Conclusion

There were a few limitations that I have come across while carrying out my investigation. These included: * The level of accuracy, as the results that I got may not have been very accurate. For example, when measuring the gradient, I used a clinometer. This was to be accurate to 1?, and only if you had a steady hand and something or someone the same height as you to aim it at. * It was also difficult to get an accurate reading on the velocity as the velocity of the river changed throughout the width of it. * The reliability of the scoring system, as it may not of been constant for each site as there was no set value to compare them with and it did not include every factor that could contribute to flooding. * Other factors that could cause flooding, there are other factors such as the geology of the land and the amount of vegetation etc, that I have not collected which could alter my investigation. To try to improve my investigation I could of visited more than four sites. This would then allow me to take more readings. Or if given more time I could visit more than just the one river. I would then be able to see if this pattern was just a one-off, or if it is the same for most rivers. This piece of work only looked at one river system out of hundreds around Great Britain, although they all have similarities between them all, each one will be individual and have different qualities. 8 ...read more.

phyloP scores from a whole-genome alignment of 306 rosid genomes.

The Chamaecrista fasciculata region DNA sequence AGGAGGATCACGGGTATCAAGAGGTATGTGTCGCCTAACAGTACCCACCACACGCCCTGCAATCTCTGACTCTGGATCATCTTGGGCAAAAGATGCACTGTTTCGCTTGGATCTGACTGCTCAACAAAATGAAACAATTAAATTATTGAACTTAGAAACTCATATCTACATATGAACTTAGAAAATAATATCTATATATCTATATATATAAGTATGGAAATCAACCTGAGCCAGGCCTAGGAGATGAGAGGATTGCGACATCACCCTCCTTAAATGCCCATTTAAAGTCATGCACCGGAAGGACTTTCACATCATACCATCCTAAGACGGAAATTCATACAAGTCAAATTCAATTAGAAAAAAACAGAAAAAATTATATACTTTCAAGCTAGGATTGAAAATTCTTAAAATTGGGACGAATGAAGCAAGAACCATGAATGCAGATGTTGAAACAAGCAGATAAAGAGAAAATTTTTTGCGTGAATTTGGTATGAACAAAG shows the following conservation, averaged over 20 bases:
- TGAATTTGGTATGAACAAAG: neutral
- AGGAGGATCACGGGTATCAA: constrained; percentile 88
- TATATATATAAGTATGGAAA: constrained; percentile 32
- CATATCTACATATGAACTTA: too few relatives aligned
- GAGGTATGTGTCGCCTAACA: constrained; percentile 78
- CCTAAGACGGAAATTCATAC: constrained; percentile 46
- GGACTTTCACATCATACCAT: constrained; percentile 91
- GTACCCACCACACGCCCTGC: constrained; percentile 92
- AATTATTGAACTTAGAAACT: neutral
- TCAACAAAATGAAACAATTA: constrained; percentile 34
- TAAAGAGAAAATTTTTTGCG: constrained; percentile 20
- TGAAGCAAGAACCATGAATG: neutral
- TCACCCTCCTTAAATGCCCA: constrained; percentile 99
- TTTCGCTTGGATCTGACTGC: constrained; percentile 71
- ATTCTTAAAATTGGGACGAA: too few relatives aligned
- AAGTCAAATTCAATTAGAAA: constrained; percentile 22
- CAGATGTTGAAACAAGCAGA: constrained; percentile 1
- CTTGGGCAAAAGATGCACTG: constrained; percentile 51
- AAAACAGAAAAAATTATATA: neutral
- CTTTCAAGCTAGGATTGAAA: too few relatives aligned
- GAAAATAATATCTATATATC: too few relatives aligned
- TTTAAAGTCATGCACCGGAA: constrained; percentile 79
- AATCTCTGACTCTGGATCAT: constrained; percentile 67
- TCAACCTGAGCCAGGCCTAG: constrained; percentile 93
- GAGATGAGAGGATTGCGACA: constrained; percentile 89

The above preview is unformatted text

This student written piece of work is one of many that can be found in our AS and A Level Hydrology & Fluvial Geomorphology section.

Found what you're looking for?

  • Start learning 29% faster today
  • 150,000+ documents available
  • Just £6.99 a month

Not the one? Search for your essay title...
  • Join over 1.2 million students every month
  • Accelerate your learning by 29%
  • Unlimited access from just £6.99 per month

See related essaysSee related essays

Related AS and A Level Hydrology & Fluvial Geomorphology essays

  1. Marked by a teacher

    Analyse How the Inputs and Outputs from a River Basin Can Vary Over Time

    3 star(s)

    the day goes on and the temperature increases, so does the rate of evapotranspiration. Seasonally, the rate of transpiration is higher in the summer months as the temperatures are traditionally higher during this period. Man has had an influence in afforestation and deforestation which also affects the transpiration levels and river basin outputs over time.

  2. 'To what extent does the River Lyn conform to the Bradshaw model of River ...